The aftermath flushed out all suggestions and attempts to clean up politics as though the establishment was blowing down the garden hose that had been stuffed on the tallest ledge of the shed for the best part of the year. "PR! Smaller House of Commons! An independent expenses regime! Dealing with lobbyi....Stuff!"
One of the bright ideas coming through all of this mild panic was the "right to recall", a mechanism through which people could get their MP off the green benches and into the Job Centre...Or at least an enforced by-election of some sort. The Labour Party love "right to recall" so much that they still put it on their website - look, it's here in their manifesto section. And the Tories thought it was a good idea too - in April of last year they explained how right to recall might work.
Deputy PM Nick Clegg described plans for a right to recall in a Q&A session in August last year. And now....Well...
...it's not easily found anywhere. The usual websites tend to fall silent on the matter, and Hansard is not an easy stamping ground for looking at where the proposal has landed. Just how long is the long grass?
"Right to recall" is a messy process if handled incorrectly, which it might just be if the proposals are given the same treatment as those to reduce the number of MPs by 50 (which I support, though the specifics of the legislation has created some absolute howler constituencies ).
Would the trigger be an official Parliamentary review? In all cases? Would Liam Fox, for example, be subject to a recall by-election if the good burghers of North Somerset were able to organise enough signatures on a website? If Parliament or an independent review decides that Mr or Mrs MP has not committed an offence even though the "court of public opinion" thinks otherwise, would a petition still be allowed?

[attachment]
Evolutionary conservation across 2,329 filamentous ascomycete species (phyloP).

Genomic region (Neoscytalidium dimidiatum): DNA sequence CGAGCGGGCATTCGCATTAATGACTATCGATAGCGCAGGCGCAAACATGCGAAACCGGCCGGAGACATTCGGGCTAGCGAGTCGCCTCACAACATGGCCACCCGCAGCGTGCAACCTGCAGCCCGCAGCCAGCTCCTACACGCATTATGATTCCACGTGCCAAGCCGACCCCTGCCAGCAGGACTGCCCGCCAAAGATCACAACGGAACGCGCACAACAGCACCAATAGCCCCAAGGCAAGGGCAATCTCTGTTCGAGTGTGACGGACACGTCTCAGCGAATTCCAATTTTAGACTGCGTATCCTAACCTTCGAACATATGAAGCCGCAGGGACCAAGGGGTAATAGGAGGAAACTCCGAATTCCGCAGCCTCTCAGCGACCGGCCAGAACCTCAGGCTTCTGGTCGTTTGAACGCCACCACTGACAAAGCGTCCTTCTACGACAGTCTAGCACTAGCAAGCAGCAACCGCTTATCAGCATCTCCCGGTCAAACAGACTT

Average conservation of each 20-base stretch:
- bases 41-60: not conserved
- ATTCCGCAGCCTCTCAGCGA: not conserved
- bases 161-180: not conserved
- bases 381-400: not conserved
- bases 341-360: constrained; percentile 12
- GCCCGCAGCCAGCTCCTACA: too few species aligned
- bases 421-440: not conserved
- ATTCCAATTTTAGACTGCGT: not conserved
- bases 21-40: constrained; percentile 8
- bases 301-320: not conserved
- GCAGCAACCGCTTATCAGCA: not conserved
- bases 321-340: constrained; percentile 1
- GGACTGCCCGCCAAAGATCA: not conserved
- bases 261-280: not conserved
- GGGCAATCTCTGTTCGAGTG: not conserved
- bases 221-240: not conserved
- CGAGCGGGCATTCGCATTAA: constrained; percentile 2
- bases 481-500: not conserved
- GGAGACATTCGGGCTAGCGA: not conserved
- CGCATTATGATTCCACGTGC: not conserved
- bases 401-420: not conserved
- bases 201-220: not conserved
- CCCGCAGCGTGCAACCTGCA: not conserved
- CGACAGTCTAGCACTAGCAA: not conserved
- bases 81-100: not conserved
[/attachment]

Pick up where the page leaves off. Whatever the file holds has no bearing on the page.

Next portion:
There's all the usual lines in the background about "turkeys", "christmas" and "the voting for", and of course professional troublemakers will be in their element attempting to deselect the Prime Minister for looking at them funny. (I notice the NUS has now gone very quiet over its ill-fated recall attempt for all those nasty Liberal Democrat MP, maybe the take up of their wacky scheme didn't match their lofty ambitions?).
I hope that someone can bring back the recall scheme where it belongs, because as a powerful tool it is one of the most effective. But it needs to be properly configured, and not open to the kind of nutter magnet tendencies you see in the (otherwise flawless) e-petition scheme. Members of Parliament have not been whiter-than-white....ever.....but the mood music at the moment has no patience for wrongdoing amongst our elected masters. "Right to recall" is not a very British policy and would take a while to slot into our mindset. (It has not moved from "shouldn't grumble" to "Whose Streets?! Our Streets?!" without any intervening period, despite the over-the-top self-promotion of the Occupy ''movement'').
"Right to recall" byelections would open up political and democratic debate, and Lord knows we need a bit more debate recently. They would be rare, of course, because the rules would require a structure that ensured it was used properly by both Parliament and the electors. Those MPs who slipped through the expenses scandal with only nips and cuts to their pride need to feel the heat of the "recall" threat - I'm a democrat, that's my default position, and recall triggers fits very comfortably into a democratic model.
The age of the local referendum and devolved power is approaching - the Localism Act is a great tool and one which the Liberal Democrats should be rightly proud of producing. This might not be a sexy subject, but it's important and relevant today as it was during the depths of the expenses scam.
But until someone pokes the Cabinet Office to remind them about this policy, one wonders if it'll ever be enacted? What's that people say about the more things change.....